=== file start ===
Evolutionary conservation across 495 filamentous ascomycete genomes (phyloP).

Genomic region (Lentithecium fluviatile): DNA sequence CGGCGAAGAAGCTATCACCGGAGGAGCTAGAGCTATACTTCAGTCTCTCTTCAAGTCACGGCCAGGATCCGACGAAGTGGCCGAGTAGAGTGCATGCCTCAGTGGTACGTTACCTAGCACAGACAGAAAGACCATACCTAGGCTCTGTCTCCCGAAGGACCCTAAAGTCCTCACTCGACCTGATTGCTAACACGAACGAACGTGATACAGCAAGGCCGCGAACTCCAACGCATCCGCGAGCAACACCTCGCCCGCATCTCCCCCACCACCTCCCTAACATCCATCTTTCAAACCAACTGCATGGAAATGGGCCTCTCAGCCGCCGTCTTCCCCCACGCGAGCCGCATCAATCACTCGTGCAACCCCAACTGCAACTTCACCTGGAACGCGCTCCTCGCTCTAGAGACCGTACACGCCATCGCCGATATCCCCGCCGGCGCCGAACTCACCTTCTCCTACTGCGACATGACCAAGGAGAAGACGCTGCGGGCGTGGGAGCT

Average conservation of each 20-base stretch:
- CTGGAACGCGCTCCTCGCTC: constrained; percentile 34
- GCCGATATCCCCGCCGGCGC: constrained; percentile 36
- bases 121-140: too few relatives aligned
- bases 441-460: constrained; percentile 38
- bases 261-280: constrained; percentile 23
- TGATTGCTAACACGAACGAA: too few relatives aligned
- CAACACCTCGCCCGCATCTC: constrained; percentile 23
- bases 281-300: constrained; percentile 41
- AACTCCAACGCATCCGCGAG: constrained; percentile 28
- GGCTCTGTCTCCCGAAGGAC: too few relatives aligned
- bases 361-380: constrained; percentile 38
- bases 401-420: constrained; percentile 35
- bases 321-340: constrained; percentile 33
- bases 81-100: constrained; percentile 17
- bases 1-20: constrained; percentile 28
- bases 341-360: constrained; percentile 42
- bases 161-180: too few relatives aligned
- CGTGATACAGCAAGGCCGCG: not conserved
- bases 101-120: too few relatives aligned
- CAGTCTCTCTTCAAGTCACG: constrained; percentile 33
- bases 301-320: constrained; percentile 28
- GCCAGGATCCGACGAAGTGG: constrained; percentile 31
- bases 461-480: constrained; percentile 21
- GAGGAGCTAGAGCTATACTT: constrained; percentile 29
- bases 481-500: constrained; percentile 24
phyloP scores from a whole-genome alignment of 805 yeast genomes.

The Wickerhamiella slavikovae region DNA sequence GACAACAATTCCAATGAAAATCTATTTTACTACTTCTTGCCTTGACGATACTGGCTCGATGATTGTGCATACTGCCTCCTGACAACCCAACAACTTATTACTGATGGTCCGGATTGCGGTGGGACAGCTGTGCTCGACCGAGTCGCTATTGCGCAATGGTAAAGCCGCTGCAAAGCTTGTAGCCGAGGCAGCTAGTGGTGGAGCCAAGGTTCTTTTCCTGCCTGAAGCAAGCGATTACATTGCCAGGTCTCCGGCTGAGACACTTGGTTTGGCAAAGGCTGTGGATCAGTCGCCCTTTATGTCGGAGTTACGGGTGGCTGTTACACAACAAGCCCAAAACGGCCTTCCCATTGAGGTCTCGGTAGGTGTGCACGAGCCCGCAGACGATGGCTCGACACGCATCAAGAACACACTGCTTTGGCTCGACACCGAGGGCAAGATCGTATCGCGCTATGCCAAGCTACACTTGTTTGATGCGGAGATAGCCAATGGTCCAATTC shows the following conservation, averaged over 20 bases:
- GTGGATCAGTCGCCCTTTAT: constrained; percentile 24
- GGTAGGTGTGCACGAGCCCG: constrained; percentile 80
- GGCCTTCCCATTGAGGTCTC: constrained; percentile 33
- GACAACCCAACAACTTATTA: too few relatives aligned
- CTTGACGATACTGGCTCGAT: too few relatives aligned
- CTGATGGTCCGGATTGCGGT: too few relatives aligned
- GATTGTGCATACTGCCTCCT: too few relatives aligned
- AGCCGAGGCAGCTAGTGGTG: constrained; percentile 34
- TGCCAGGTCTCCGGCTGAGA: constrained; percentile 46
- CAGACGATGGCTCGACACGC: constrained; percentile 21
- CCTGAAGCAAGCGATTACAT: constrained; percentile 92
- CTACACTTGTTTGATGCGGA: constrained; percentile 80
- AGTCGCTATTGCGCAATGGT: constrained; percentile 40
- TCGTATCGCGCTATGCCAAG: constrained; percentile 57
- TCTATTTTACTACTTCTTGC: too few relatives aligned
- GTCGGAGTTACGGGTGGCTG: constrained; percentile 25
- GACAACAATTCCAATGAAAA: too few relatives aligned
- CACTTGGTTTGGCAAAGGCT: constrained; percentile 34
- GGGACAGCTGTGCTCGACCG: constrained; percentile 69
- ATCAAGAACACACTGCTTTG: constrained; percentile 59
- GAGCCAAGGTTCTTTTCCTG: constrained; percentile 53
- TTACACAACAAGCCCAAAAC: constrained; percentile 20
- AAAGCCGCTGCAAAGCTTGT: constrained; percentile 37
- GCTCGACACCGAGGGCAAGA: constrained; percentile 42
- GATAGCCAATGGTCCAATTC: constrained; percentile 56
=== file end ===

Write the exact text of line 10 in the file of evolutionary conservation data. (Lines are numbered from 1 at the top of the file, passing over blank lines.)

- CAACACCTCGCCCGCATCTC: constrained; percentile 23